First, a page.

Each provider uses its preferred radio frequency for transmitting and receiving the 4G LTE service. You need to know what frequency your provider is using so you can choose an antenna combination that satisfies the requirements. As a ‘Rule of Thumb’ you may find your provider may select a lower frequency such as 800mhz for use in town as that frequency band can carry more data but the range is reduced. The higher frequencies like the 1800mhz used by Free.fr is better suited to rural areas due to it’s improved range. The new 5G roll out will not be for many years and is not likely to be available in rural areas! The reason for this is that the micro antenna system has very low range and a weak signal that cannot penetrate walls or even rain. Now for 5G to be useful a network of these small repeater antennas will need to be installed at short range of each other so for rural use I just don’t see that the cost of installing rurally is economically viable.
The mast is made from 40mm diameter TV mast tubing and mounted to the house with my DIY welded bracket. The bracket was made with adjustment in mind so with the mast fully extended the antenna can be rotated for seeking the best signal.
Once you have the mast installed and antennas mounted pointing in the direction in degrees of the cell-tower you previously selected, you now need to connect the two cables to the antennas and fathom a route to your preferred 4G modem location.
The 4G modem choice? Well there are a few brands but they can be separated into groups but I will discuss here two main versions. Firstly, ask yourself if you will require portability for instance:
Will you be installing the system in your motorhome? If the answer is yes then a portable 4G modem may be your best option as it has it’s own power source in the form of a lithium battery which can be charged via a 12 volt lighter socket or wired to a 12 volt breaker.
If you are looking for a system purely for the home (a fixed ‘non portable’ system) then I can easily recommend 4G units made by the Chinese brand ‘Huawei’ because this is what we use and have done since December 2017 without any major issues. These ‘Huawei’ are affordable but there are other brands that we have no experience of, anyway this article is not a product review but an overview of our experience of installing a 4g home based internet system! The Huawei modem model we use is the Huawei LTE CPE B593 which came with two on board aerials but they were of no use as our signal was non existent. The only option we had was the two directional antennas.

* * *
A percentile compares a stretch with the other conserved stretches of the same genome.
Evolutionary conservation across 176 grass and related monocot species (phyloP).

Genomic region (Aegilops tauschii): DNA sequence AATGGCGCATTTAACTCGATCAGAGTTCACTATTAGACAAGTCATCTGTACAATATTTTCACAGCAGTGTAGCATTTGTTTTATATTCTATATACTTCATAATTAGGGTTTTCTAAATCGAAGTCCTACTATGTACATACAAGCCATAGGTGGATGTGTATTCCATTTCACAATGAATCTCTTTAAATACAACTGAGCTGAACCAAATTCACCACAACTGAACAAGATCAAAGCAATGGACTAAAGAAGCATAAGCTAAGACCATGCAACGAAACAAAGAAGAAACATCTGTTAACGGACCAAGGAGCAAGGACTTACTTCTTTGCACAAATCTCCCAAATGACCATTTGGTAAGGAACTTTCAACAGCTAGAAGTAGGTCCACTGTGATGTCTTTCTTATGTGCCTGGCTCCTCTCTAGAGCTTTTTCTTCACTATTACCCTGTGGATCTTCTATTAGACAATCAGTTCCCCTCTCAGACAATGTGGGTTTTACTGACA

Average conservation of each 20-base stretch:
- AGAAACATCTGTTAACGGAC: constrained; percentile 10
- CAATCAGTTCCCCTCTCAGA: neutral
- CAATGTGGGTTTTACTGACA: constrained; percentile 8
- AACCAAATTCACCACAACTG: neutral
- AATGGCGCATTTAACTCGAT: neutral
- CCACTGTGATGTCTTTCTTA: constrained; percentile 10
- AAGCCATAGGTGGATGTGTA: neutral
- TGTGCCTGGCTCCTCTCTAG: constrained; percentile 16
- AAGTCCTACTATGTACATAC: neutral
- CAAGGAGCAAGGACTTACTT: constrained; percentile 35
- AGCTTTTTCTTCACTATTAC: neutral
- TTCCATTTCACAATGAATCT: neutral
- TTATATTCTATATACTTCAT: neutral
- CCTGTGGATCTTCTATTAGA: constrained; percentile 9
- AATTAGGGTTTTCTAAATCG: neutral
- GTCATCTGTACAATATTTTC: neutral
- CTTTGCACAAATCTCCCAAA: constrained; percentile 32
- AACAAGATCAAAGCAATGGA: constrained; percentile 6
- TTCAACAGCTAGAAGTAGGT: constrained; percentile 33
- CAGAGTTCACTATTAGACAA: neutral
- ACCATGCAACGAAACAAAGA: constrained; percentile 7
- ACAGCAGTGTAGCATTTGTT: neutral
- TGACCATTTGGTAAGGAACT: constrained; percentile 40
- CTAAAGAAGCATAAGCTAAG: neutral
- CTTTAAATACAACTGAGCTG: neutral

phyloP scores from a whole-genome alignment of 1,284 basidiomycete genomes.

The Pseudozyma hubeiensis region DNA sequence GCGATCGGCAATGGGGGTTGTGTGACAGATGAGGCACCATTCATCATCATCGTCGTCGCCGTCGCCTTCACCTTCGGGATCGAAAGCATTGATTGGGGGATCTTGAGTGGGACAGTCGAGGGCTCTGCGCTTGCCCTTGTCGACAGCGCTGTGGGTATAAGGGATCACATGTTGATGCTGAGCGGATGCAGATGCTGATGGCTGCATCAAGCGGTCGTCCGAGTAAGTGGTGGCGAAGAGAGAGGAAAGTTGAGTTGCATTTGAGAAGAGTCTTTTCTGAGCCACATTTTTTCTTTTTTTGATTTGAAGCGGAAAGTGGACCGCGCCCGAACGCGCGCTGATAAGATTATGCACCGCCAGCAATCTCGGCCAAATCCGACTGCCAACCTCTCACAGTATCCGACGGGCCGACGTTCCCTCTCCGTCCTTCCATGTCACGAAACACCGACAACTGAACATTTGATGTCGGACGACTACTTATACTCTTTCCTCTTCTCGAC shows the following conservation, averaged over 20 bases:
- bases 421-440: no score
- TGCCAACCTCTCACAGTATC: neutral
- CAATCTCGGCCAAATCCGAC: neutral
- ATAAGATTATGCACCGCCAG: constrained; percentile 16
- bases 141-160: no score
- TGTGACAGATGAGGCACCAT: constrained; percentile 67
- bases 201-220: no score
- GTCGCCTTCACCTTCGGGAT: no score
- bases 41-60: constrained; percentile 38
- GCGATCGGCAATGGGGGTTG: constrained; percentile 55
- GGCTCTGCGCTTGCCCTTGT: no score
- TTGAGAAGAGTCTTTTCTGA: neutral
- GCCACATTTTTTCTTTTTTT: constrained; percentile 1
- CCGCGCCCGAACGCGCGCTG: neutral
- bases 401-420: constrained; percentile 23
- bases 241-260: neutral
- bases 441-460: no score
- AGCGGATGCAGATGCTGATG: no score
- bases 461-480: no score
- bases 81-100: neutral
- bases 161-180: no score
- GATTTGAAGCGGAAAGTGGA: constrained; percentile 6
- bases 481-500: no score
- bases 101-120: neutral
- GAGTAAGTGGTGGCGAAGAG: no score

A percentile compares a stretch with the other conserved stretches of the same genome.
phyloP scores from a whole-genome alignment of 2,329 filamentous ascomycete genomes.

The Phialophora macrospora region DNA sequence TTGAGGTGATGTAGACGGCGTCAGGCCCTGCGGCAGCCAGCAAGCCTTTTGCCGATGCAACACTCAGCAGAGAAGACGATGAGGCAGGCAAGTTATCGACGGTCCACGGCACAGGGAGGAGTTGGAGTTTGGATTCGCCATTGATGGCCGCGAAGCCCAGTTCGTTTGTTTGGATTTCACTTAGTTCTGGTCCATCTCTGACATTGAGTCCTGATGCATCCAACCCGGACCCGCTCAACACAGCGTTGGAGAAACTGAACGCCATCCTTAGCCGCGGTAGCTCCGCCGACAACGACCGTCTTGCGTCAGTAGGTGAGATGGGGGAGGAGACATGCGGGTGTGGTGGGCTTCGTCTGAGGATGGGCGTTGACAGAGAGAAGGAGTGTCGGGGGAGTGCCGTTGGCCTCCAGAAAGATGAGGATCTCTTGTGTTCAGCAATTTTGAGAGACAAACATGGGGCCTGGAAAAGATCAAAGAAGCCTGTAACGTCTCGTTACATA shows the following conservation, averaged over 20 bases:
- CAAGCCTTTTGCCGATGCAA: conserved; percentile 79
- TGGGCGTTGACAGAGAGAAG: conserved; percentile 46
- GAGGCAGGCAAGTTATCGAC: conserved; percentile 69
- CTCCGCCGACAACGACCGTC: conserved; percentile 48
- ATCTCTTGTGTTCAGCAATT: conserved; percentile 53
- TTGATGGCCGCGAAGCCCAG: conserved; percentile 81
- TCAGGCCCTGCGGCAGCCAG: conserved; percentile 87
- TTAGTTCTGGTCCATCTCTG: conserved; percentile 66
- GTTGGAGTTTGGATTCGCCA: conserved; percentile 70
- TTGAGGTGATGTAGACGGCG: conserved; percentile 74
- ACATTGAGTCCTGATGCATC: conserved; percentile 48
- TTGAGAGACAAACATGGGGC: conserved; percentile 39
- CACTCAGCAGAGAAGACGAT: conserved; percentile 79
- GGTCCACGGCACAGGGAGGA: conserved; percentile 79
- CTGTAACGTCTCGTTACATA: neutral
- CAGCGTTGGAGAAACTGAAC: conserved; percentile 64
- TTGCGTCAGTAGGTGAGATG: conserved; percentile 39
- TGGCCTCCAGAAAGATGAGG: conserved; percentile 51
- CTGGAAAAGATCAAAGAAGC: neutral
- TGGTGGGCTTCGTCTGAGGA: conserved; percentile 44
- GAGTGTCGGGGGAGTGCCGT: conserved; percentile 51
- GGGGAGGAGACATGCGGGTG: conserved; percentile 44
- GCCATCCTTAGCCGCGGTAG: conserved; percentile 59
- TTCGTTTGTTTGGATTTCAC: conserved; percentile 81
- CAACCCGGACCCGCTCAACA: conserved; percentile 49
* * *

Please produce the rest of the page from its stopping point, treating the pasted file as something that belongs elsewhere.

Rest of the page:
The ‘Huawei LTE CPE B593’ is no longer available but a newer version ‘Huawei B315’ is available on Amazon if you click the link below. Remember your router must not be tied to a Network so must be unlocked unless you are using a sim for the provider your device is locked too.
https://amzn.to/2qNix69 for the UK
https://amzn.to/2HPRrDk for France
These routers provide home WIFI, LAN and Telephone solutions so an all round device.
You may ask yourself: why do I need to install these high gain antennas as we already get 4G in the house? the answer is “Power and Reliability”. Your home is already full of electrical radiation which will severely degrade your 4G signal. Just having full bars on your smartphone is not enough for a decent house setup especially If you consider that we benefit from up to 80 mbps on our 4G system after having NO signal in the house I can just imagine the benefits you could receive by installing thus mentioned: ‘4G LTE internet system’ with dedicated directional antennas. This is a no brainer and can be completed for under 300e which can be recouped as the monthly subscription to Free.fr is only 19.99e per month including free calls and we were paying with Orange 45e per month so that’s a 25e saving. Orange also has a policy of charging 50e cancellation if you decide to move away from their platform and I certainly will never return as a result! I am not suggesting you should move away from an already good connection in favour of a 4G system but this suggested approach is a viable solution when like us your available land-line based internet is extremely poor and does not meet your needs.
Once you have all the hardware installed then you just need to setup the modem which is very easy. I assume you already have chosen your 4G provider and received the SIM card? This sim just needs installing into the modem. Obviously your chosen modem may be different so I wont describe in detail but you are likely to need to login into the modem via it’s WIFI or LAN connection and then add the sim unlock code just like the code you put into your mobile phone when you first turn it on. There may be some parameters you will need to add such as your providers ‘APN’ settings such as the Free.fr example below:
MMSC :Non défini (ne rien renseigner)
Type d’APN :default
This is all that should be required for your new installation and you should be able to enjoy the benefits of fast and reliable internet and phone connections.
I hope you have found this article interesting if not entirely relevant for your current situation but I do wish that it may of give you some insight and some direction to what solution is right for your location.
Please feel free to share but I do ask that you reference it ‘Marcus Kett’